I don’t understand why he wasn’t showed the door the day the IG discovered the “we’ll stop it” text. Whether he actually did anything to stop Trump is key for investigative purposes but beside the point for employment purposes. The mere appearance of impropriety in having a federal official on the Clinton/Trump beat talking about “stopping” one presidential candidate is so foul that you have to fumigate. Step one is Strzok finding a new career.

Even an anti-Trumper as hardcore as David French, who nearly ran against POTUS in 2016 to try to split the right, is demanding a pink slip here.

Is there any doubt Lee Doren is correct here?

Strzok’s “we’ll stop it” text is even more redolent of political bias than Comey’s actions are. The IG report basically confirms Comey’s account of his own intentions. He violated FBI protocol by disclosing the results of an investigation that failed to result in charges against anyone but he didn’t do it because he was in the tank for Trump or because he had a vendetta against Hillary. He did it, he claims, because he was concerned that Obama’s FBI would be accused of being in the tank for the Democratic nominee unless he explained his reasoning to the public on not recommending charges, especially after Loretta Lynch’s dubious tarmac meeting with Bill Clinton. That was insubordinate, the IG determined — protocol is protocol, and he didn’t so much as bother to inform Lynch of his plans — but not evidence of bias.

On the charge of hypocrisy, though, Comey stands guilty as charged. This isn’t as bad as running your own private server to retain total control of your classified correspondence, but still. Hoo boy:

The FBI’s reputation can survive a break with protocol in the interest of transparency, especially since the IG didn’t accuse Comey of having gotten the decision on whether to charge Clinton wrong. (Although he did slam him for announcing that he was reopening the investigation in late October 2016.) Whether its reputation can survive federal officials dropping heavy-handed hints of partisan bias while they’re investigating presidential candidates is iffier. Here’s what Strzok apparently told the IG when pressed on the “we’ll stop it” text:

Strzok told investigators he believed the message “was intended to reassure Page that Trump would not be elected, not to suggest that he would do something to impact the investigation,” according to the report. Both he and Page generally defended their messages as instances of sharing personal opinions that did not affect their work.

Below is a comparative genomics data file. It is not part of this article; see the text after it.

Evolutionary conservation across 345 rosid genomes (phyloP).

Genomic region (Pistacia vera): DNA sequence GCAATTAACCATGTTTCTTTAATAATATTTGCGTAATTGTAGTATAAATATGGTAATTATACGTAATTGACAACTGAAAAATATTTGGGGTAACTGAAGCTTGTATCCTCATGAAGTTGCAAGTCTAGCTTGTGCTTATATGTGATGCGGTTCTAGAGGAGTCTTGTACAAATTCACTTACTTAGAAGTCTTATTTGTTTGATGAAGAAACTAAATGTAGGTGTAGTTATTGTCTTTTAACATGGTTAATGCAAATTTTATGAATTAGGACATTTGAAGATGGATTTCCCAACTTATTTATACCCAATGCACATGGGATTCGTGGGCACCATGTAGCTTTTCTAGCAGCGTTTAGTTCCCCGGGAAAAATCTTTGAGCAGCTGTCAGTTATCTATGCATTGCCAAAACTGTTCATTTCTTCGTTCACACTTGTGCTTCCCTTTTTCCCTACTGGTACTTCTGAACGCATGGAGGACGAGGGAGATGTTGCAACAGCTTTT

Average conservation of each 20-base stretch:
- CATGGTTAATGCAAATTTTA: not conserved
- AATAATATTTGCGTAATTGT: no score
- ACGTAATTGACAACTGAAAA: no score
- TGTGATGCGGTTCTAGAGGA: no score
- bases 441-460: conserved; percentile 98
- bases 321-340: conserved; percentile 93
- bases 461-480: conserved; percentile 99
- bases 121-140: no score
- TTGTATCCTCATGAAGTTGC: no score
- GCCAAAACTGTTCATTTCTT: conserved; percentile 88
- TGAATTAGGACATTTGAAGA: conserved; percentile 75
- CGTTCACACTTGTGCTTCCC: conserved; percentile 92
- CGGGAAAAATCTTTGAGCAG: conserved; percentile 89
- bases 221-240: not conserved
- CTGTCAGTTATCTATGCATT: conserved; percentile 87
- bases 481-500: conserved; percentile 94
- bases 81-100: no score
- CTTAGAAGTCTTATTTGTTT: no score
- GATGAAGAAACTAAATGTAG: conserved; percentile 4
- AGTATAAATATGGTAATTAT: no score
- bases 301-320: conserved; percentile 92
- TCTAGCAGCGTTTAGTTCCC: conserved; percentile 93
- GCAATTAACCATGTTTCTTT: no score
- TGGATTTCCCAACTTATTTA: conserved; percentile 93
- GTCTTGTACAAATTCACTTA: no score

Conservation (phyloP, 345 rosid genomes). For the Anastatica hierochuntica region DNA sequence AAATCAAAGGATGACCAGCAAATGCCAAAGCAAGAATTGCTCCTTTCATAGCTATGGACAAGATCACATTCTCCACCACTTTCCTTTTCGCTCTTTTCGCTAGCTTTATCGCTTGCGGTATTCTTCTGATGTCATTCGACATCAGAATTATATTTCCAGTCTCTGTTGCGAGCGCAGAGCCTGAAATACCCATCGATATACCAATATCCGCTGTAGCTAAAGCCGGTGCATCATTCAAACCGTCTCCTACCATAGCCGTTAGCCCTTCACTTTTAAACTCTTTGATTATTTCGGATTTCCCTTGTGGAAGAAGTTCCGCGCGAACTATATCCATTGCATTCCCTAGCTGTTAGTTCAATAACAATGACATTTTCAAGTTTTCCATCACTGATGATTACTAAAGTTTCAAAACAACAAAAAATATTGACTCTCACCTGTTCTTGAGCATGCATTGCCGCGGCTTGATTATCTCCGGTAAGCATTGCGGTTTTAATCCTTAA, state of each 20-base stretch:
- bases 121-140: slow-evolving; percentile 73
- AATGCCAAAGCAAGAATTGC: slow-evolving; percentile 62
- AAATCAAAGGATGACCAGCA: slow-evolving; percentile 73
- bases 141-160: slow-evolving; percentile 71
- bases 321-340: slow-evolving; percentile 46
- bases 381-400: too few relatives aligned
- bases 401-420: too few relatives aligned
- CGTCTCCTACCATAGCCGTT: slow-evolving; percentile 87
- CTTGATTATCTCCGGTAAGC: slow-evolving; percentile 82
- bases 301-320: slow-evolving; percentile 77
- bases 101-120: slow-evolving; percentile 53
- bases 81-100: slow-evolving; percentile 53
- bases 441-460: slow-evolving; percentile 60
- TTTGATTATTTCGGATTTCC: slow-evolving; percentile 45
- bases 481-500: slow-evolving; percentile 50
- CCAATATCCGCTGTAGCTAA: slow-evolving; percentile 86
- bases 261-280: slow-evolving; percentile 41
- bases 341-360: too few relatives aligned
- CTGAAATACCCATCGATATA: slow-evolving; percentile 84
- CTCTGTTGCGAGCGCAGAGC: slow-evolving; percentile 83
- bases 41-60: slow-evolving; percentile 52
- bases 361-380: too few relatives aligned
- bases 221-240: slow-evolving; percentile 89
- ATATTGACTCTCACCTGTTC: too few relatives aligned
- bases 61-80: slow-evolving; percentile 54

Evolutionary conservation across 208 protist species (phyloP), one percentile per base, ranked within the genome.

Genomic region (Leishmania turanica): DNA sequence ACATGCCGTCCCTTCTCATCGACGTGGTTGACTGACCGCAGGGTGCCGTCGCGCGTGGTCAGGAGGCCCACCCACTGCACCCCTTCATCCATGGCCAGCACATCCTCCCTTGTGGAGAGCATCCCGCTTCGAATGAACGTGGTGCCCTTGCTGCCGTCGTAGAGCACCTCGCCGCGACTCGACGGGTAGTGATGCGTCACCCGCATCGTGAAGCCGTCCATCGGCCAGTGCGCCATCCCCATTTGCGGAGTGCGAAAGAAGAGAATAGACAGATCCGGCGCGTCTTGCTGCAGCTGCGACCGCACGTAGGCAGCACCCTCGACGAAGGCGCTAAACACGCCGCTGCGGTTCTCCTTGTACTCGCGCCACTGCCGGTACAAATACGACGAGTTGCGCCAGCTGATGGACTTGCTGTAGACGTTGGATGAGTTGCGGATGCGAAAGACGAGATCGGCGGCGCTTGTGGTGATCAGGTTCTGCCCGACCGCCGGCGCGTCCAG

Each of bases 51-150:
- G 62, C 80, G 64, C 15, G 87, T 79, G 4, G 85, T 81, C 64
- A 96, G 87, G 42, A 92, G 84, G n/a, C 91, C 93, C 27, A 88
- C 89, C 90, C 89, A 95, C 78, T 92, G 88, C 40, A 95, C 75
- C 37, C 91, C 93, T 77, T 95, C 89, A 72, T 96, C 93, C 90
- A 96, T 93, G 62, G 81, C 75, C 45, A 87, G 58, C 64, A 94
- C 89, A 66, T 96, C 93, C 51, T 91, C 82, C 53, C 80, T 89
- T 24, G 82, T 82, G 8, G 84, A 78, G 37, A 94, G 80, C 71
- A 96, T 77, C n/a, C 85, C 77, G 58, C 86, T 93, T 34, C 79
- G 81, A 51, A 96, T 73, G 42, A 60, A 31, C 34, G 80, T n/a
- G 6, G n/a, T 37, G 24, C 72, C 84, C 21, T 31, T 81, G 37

“I’m an American. We have the First Amendment. I’m entitled to an opinion,” Page told investigators.

So the “we” in “we’ll stop it” was a reference to the American electorate, not to the DOJ — even though both he and the person he was texting worked for the DOJ at the time, while Strzok was personally involved in investigating Emailgate? C’mon.

At least Strzok was the only person investigated to express anti-Trump (or pro-Clinton) bias, though, right? Wrong. More from WaPo:

Page and Strzok are not the only FBI officials assigned to the Clinton email probe who were found to have exchanged personal messages indicating either an animus against Trump or frustration with the fact that the FBI was investigating Clinton. The report identified five officials with some connection to the email probe who were expressing political views, faulting them for having brought “discredit to themselves, sowed doubt about the FBI’s handling of the midyear investigation, and impacted the reputation of the FBI.” The midyear investigation refers to the Clinton email probe.

“The messages cast a cloud over the FBI investigations to which these employees were assigned,” Horowitz alleged. “Ultimately the consequences of these actions impact not only the senders of these messages but also other who worked on these investigation and, indeed, the entire FBI.”

It’s also not quite true that the IG cleared Strzok of any behavior evincing partisan motives, as some reports claimed this morning. Ed rightly noted that the IG said it had found no hard evidence of bias in the matter currently being investigated — Emailgate — but said nothing about Russiagate. In fact, though, per WaPo, the IG did theorize that Strzok’s hostility to Trump may explain why he was more interested in pursuing Russiagate in October 2016 than in pursuing Hillary emails found on Anthony Weiner’s computer in late September. He may have feared that the emails would turn up something incriminating and suddenly the election would tilt to Trump, although the IG has no proof of that. Either way, the joke’s on Strzok: If he had been more gung ho to investigate Weiner’s laptop, Comey might have sent his famous letter about reopening Emailgate weeks before he did. Which may have given Hillary just enough time to recover before Election Day to win the presidency.

It’s not all terrible news for Strzok. Read the IG’s executive summary and you’ll find Horowitz noting that both Strzok and Page at times called for more aggressive investigation of Hillary’s email practices involving warrants and subpoenas, suggesting that their personal presidential preferences didn’t deter them from doing their jobs in at least this particular case. (Russiagate, again, is a separate question.) But all of that is to some extent beside the point. The question of actual impropriety is important and will wait for another day. The question of an appearance of impropriety — an egregious one with the highest political stakes — is now settled. Why does Strzok still have a job?

Update: Everyone’s favorite FBI director is chill with the verdict.

Update: From Chapter 12 of the IG report:

If Strzok was this opposed to Trump’s election, why not ask to be reassigned from the two investigations?